The laminate sheet, from which the laminate structures are manufactured, comprises a first layer of a metal spring material, an intermediate second layer of an electrically insulating (preferably adhesive) material, and a third layer of an electrically conductive material. The second layer only provides minimal spring or structural characteristics to the laminate structure as a whole. The first layer can be of stainless steel. The second layer can be a thin layer of polyimide. The third layer can be a conductive spring material, such as beryllium copper, BeCu.
The first layer is formed by chemical etching into a spring element. The third layer is similarly formed into at least one trace, the trace including at least one elongated conductor configured for electrical coupling to a head assembly. As described, the second layer, as a result of etch forming of the first and third layers, remains in the areas of overlap between the first and the third layers.
Interconnect-suspension assemblies include an interconnect assembly and a head suspension assembly including a gimbal and a load beam having a rigid region and a spring region. The gimbal can be formed out of the first layer, the third layer, or both. The spring region of the load beam can also be formed out of either or both layers.
The first layer has a load beam element including a rigid region. The third layer has at least one trace for electrical coupling to the head assembly, each trace including a gimbal region at a distal end portion and a load beam region at a proximal end portion. The gimbal region is preferably shaped as a gimbal spring arm. The second layer has at least one panel, the panels sandwiched between overlapping areas of the first and third layers.
A disk drive head suspension assembly, according to the present invention, is designed and adapted for use in connection with a head slider which has a gimbal-mounting surface, with slider bond pads on the gimbal-mounting surface. The head suspension assembly comprises a load beam, with a gimbal on the distal end of the load beam and electrical conductors on the load beam, which extend to gimbal bond pads. The load beam has proximal and distal ends. The gimbal includes a mounting platform and slider bond pad access openings adjacent to the mounting platform. The gimbal bond pads are provided on the mounting platform. The head suspension assembly is preferably constructed as a three-layer laminate structure, according to the disclosure of U.S. Ser. No. 08/249,117, filed May 25, 1994.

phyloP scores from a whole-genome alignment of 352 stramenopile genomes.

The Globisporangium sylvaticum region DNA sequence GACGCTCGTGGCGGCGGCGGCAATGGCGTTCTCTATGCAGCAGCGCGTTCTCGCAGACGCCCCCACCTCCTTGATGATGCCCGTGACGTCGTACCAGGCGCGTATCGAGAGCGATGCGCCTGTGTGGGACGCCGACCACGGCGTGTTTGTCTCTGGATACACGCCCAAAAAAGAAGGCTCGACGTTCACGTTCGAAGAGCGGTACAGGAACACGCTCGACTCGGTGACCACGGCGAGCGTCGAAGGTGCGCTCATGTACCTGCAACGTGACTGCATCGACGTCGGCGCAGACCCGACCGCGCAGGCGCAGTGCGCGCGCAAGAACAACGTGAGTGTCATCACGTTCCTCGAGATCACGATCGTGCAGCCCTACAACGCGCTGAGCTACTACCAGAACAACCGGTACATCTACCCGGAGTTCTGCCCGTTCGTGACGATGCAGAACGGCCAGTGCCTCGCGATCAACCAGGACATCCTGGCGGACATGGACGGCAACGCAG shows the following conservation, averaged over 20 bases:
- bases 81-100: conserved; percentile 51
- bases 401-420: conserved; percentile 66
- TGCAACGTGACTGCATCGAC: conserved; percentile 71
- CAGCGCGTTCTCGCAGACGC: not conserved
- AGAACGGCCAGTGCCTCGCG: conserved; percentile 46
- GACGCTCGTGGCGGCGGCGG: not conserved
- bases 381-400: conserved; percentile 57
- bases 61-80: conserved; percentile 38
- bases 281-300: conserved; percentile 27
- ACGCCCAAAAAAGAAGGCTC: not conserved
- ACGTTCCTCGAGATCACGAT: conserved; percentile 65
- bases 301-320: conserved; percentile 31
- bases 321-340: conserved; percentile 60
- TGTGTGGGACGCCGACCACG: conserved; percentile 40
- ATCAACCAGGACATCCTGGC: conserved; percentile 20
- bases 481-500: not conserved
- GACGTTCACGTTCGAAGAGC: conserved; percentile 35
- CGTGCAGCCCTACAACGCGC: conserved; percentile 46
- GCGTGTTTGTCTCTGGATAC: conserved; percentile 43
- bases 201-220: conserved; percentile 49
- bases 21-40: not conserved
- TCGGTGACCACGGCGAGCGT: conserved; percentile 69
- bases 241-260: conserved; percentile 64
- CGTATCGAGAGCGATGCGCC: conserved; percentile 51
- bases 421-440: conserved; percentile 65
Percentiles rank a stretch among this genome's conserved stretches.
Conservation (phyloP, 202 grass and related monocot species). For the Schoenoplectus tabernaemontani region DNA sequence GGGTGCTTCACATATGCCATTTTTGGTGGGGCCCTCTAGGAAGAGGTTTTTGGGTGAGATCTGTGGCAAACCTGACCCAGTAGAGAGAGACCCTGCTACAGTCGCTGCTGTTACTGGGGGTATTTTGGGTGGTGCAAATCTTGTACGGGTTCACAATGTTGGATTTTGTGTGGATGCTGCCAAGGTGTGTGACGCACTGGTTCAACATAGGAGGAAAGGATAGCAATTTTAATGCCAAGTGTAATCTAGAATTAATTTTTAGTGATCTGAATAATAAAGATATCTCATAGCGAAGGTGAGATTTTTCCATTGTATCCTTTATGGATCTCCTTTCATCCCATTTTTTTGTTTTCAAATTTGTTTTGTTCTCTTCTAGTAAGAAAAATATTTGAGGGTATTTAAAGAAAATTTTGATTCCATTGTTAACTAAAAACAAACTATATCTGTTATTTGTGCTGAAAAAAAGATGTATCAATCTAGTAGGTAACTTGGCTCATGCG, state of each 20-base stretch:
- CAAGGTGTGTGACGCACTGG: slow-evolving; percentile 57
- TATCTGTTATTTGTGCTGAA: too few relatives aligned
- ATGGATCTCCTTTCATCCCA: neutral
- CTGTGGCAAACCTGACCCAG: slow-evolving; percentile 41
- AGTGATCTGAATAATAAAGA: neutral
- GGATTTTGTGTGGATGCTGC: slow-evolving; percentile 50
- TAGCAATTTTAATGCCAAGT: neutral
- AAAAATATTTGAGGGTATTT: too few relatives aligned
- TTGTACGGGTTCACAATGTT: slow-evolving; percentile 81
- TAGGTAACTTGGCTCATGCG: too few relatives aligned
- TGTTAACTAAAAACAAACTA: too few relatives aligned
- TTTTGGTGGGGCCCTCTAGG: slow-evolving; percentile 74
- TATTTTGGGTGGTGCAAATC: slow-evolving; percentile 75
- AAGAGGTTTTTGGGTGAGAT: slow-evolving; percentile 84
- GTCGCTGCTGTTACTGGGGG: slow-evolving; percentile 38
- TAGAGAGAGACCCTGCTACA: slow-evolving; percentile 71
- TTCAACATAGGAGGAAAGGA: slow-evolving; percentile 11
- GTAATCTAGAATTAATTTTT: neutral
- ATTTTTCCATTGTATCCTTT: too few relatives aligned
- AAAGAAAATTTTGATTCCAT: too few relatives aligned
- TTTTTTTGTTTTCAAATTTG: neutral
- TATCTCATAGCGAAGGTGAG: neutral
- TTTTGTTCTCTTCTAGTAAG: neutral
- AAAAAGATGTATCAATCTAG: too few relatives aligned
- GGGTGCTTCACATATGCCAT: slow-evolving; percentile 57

The mounting platform of the gimbal has first and second surfaces. The first surface of the mounting platform is configured to be mounted to the gimbal mounting surface of the head slider. The slider bond pad access openings of the gimbal are adjacent to the mounting platform. By this arrangement, the bond pads on the head slider can be positioned to enable access to the slider bond pads when the head slider is mounted to the first surface of the mounting platform. The bond pads on the gimbal are positioned on the second surface of the mounting platform and adjacent to the slider bond pad access openings. Thus, the slider bond pads and the gimbal bond pads can be located next to one another and facing the same direction. Then, connecting wires can connect the gimbal bond pads to the slider bond pads from the same side. Electrical conductors are provided on the load beam which extend to the gimbal bond pads.
FIG. 1 is an isometric view of a head suspension assembly according to the present invention, in which the gimbal region is arranged for wire bonding electrical attachment to bond regions on the head slider surface attached to the gimbal region.
FIG. 2 shows the head suspension assembly of FIG. 1 in an exploded isometric view.
FIG. 3 shows an enlarged view of the gimbal region of FIG. 2.
FIG. 4 shows the three layers of the gimbal region of FIG. 3 assembled and with a head slider shown in position for bonding, prior to being assembled to the gimbal region.
FIG. 5 shows a top plan view of the gimbal region of the assembly of FIG. 1.
FIG. 6 shows an enlarged side view of a corner of the head slider attached to the gimbal region. The adhesive bond is shown, as well as the wire bond electrical attachment.
Referring now to the figures, wherein like components are designated with like numerals throughout the several figures, and initially to FIGS. 1 and 2, a head suspension assembly 10 is illustrated having an improved electrical interconnect with head slider 12. The head slider 12 is conventionally provided with a magnetic head in a known manner.
In addition to the head slider 12, the head suspension assembly of the present invention comprises a load beam 14, an electrical insulation layer 16, an electrical interconnect layer 18 and a base plate 20. Each of these components are shown separated in the exploded view of FIG. 2 and as assembled in FIG. 1. The load beam 14 is further divided into an actuator mounting region 22, a spring region 24, a rigid region 26 and a gimbal region 28. The base plate 20 is fixed with the actuator mounting region 22, such as by welding, which facilitates the mounting of the head suspension assembly 10 to a rigid arm (not shown) of an actuator, rotary or linear, of a magnetic disk drive. The spring region 24, as is well known, provides a spring force to the gimbal region 28 and thus head slider 12 for counteracting the aerodynamic lift force generated against head slider 12 and establishing the flying height of the head slider 12 The rigid region 26 preferably includes side flanges 30, as known, for increasing the stiffness of the rigid region 26. The gimbal region 28 provides the spring connection between head slider 12 and load beam 14 which permits the head slider 12 to pivot in its pitch and roll directions, but which provides sufficient in-plane stiffness for data tracking. As will be more fully described below, the gimbal region 28 includes components of the material of the load beam 14, the insulating layer 16 and the electrical interconnect layer 18.